Friday, August 12, 2011

Appeals Court Rules failure to properly disclose teaser rate for Option ARM might constitute Fraud

by Calculated Risk on 8/12/2011 01:05:00 PM

This is an interesting California Appeal Court ruling in the case BOSCHMA et al., Plaintiffs and Appellants, v. HOME LOAN CENTER, INC.

The plaintiffs are arguing that defendant failed to disclose prior to plaintiffs entering into their Option ARMs: (1) the loans were designed to cause negative amortization to occur; (2) the monthly payment amounts listed in the loan documents for the first two to five years of the loans were based entirely upon a low teaser‘ interest rate (though not disclosed as such by Defendants) which existed for only a single month and which was substantially lower than the actual interest rate that would be charged, such that these payment amounts would never be sufficient to pay the interest due each month; and (3) when [plaintiffs] followed the contractual payment schedule in the loan documents, negative amortization was certain to occur, resulting in a significant loss of equity in borrowers‘ homes, and making it much more difficult for borrowers to refinance the loans [because of the prepayment penalty included in the loan for paying off the loan within the first three years of the loan]; thus, as each month passed, the homeowners would actually owe more money than they did at the outset of the loan, with less time to repay it.

The court ruled that even though someone with industry knowledge could figure out the details, the teaser rate wasn't properly disclosed: The root of the alleged deficiencies in defendant‘s disclosures is defendant‘s use of a significantly discounted teaser rate rather than an initial rate set near the rate that would result from the application of the variable rate formula in the Note (an index plus 3.5/3.25 percent). The teaser rate creates an artificially low (compared to the actual cost of credit) initial payment schedule and guarantees that the actual applicable interest rate (after the first month of the loan) will exceed the interest rate used to calculate the payment schedule for the initial years of the loan. If the initial interest rate were set using the Note‘s variable rate formula, it would actually be possible that interest rates would adjust downward (or stay the same) after the first payment and no negative amortization would occur. In other words, the disclosures‘ conditional language is accurate absent a significantly discounted rate. An Option ARM loan without a teaser rate would result in a higher initial interest rate, higher initial minimum payments pursuant to the payment schedule, and a much narrower gap (even if interest rates increased) between the borrower‘s payment ―options. Of course, without a teaser rate, the surface attractiveness of Option ARMs would have been greatly diminished precisely because the stated (initial) interest rate and (initial) payment would be higher. (emphasis added).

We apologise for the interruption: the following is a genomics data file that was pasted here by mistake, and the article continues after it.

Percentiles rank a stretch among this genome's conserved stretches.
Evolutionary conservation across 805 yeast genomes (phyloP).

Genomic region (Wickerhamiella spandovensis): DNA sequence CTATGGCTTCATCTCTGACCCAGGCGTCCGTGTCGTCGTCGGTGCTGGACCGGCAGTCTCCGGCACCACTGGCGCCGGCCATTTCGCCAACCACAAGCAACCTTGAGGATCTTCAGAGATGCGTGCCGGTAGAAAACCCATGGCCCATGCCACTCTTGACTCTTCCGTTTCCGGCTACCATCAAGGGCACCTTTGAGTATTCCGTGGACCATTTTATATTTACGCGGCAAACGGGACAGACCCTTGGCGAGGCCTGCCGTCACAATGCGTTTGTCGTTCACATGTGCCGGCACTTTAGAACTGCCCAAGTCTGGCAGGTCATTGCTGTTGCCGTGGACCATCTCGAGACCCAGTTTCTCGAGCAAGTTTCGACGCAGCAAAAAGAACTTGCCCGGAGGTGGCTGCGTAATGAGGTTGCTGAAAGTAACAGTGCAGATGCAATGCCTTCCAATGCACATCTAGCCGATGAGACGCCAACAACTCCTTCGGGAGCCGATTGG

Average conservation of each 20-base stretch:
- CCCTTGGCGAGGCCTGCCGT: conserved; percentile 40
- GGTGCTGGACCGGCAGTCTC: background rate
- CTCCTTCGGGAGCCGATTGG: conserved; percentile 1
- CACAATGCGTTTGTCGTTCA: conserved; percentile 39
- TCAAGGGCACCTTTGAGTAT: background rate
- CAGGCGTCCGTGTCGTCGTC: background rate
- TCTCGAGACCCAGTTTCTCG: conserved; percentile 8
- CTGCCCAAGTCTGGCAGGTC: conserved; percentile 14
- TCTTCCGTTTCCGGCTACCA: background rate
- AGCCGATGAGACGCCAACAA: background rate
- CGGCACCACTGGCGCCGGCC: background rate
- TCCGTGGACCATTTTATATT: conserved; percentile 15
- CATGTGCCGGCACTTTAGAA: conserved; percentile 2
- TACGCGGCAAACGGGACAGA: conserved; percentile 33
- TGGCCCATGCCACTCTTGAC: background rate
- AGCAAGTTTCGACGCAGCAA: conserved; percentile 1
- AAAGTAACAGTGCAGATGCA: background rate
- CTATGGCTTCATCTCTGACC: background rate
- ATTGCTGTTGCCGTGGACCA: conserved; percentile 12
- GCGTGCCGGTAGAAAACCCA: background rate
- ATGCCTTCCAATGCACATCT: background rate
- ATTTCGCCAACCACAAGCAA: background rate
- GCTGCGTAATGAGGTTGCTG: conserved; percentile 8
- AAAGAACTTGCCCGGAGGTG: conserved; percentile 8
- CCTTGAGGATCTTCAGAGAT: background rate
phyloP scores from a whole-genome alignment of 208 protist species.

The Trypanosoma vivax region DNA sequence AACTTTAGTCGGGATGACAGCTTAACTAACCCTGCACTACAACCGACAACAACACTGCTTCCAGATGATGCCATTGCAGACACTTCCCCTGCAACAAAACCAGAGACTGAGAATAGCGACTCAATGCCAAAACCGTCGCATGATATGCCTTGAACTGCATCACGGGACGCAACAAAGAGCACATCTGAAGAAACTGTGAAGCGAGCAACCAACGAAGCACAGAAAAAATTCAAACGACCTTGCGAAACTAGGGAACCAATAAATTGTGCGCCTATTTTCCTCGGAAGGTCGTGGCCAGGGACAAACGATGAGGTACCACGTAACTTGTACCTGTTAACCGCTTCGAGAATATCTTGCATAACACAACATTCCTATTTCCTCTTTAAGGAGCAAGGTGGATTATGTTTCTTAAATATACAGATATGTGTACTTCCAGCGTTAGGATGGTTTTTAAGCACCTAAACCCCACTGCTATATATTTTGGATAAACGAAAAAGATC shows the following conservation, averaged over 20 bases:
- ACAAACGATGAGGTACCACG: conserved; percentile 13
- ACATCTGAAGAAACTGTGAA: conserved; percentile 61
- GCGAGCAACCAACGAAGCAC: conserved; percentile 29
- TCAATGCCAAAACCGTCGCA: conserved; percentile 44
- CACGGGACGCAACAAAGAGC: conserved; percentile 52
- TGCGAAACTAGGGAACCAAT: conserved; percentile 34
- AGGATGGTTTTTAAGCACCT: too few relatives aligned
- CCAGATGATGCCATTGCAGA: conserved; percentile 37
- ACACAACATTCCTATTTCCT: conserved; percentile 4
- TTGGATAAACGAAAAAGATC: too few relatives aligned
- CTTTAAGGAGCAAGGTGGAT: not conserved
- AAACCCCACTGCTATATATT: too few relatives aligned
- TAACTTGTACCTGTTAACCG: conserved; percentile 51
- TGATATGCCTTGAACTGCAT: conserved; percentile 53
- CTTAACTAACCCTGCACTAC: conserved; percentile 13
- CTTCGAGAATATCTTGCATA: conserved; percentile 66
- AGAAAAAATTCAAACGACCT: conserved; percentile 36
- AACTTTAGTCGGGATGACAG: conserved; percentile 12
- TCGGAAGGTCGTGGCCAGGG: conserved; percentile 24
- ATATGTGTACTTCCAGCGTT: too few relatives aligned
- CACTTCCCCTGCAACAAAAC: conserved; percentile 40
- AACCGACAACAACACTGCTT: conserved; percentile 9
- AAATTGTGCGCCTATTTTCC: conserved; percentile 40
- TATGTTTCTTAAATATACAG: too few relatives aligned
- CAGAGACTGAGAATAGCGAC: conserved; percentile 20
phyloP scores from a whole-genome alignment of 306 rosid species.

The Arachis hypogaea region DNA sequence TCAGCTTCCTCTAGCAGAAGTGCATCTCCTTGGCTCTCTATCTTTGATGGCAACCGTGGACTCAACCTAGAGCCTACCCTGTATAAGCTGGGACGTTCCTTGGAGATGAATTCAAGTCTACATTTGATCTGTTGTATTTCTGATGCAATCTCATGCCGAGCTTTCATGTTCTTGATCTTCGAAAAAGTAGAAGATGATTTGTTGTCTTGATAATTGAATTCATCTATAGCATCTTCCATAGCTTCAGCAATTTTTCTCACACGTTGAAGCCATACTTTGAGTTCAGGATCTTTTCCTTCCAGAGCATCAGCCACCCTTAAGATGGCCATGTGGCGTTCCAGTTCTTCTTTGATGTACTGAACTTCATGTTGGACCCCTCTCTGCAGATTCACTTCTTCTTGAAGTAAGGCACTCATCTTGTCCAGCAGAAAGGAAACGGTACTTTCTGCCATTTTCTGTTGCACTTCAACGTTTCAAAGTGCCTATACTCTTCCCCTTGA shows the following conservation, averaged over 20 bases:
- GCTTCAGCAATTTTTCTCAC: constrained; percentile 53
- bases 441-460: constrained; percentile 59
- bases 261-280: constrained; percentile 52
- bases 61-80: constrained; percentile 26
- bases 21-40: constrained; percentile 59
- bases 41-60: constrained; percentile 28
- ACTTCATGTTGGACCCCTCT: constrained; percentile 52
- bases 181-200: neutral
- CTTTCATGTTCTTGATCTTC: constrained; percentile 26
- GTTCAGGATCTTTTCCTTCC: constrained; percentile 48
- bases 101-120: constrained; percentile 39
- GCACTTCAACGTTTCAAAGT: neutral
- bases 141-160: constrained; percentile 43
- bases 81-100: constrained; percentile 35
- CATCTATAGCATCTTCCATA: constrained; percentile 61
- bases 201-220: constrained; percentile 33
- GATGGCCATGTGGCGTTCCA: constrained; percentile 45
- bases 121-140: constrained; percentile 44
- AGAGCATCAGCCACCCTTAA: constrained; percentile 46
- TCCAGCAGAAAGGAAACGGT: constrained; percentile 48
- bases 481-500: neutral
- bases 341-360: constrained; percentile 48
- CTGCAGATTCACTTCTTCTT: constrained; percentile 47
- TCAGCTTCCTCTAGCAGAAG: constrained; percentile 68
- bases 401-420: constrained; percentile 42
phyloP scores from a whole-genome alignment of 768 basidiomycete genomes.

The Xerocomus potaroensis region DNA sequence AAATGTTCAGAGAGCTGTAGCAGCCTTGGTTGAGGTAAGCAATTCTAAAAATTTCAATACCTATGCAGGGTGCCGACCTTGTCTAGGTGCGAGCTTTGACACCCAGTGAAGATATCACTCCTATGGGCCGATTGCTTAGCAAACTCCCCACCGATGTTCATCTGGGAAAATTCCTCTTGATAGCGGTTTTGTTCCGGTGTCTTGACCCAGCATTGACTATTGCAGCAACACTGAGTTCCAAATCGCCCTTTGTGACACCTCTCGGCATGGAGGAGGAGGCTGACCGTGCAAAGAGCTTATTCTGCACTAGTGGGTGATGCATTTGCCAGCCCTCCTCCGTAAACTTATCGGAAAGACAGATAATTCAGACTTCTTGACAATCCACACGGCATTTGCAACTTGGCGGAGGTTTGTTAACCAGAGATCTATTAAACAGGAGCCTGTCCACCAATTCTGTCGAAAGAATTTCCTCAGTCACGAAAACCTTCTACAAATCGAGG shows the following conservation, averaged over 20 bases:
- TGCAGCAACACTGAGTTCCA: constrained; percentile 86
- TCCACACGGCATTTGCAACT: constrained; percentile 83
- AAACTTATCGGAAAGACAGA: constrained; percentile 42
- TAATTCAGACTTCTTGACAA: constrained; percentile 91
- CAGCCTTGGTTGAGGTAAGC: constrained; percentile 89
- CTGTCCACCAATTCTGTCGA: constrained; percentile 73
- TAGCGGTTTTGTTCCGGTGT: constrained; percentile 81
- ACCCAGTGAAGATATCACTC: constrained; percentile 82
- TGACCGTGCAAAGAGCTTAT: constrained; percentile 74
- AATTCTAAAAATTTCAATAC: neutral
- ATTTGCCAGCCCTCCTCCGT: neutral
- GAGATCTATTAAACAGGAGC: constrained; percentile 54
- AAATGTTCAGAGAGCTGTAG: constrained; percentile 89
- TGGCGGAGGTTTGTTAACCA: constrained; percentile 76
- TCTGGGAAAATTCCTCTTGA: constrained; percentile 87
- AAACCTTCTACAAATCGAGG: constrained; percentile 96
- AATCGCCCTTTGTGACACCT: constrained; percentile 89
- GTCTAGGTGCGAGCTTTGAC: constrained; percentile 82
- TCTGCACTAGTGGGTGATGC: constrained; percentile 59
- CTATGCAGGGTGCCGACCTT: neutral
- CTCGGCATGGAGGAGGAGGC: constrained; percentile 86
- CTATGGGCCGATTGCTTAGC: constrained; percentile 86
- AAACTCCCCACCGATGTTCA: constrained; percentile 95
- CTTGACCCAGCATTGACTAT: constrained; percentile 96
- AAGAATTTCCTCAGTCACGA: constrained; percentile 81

The court wasn't sure about damages though: Did plaintiffs suffer damages as a result of defendant‘s fraud? Plaintiffs‘ theory of damages (lost home equity) is problematic. Every month in which plaintiffs suffered negative amortization was a month in which they enjoyed payments lower than the amount needed to amortize the loan (or even to pay off the accruing interest). In exchange for gradually declining equity, plaintiffs retained liquid cash that they otherwise would have paid to defendant (or another lender). Viewed in this manner, plaintiffs‘ only ―injury is the psychological revelation (whenever it occurred) that they were not receiving a free lunch from defendant: plaintiffs could have low payments or pay off their loan, but not both at the same time. But plaintiffs‘ allegation of lost equity in their homes is sufficient at this stage of the proceedings to overrule defendant‘s demurrer. We construe plaintiffs‘ allegations (including the allegation that the prepayment penalty precluded refinancing into a better loan) broadly to encompass an assertion that they were misled into agreeing to Option ARMs, which led to lost equity in their homes because the terms of the Option ARMs put them in a worse economic position than they would have been had they utilized a different credit product.

Although it is clear one plaintiff used the Option ARM to refinance (so the damages are "problematic"), it is unclear if the other plaintiff used the Option ARM to refinance or to purchase a home. I think the damages would be more clear for a home purchased in 2005 than for a refinance. At that time these products were being used inappropriately as affordability products, and if the teaser rate had been properly disclosed, the plaintiff might not have bought the home and wouldn't have suffered significant losses.

As a reminder, back in 2005 it was common to qualify borrowers not using a fully amortizing rate. Options ARMs were frequently used as an affordability product; they were the only way to buy a home for many borrowers. (I was actively contacting regulators in 2005 to try to get that changed). The rule wasn't changed until the Non-Traditional Mortgage Guidance was released in Sept 2006 (a little too late).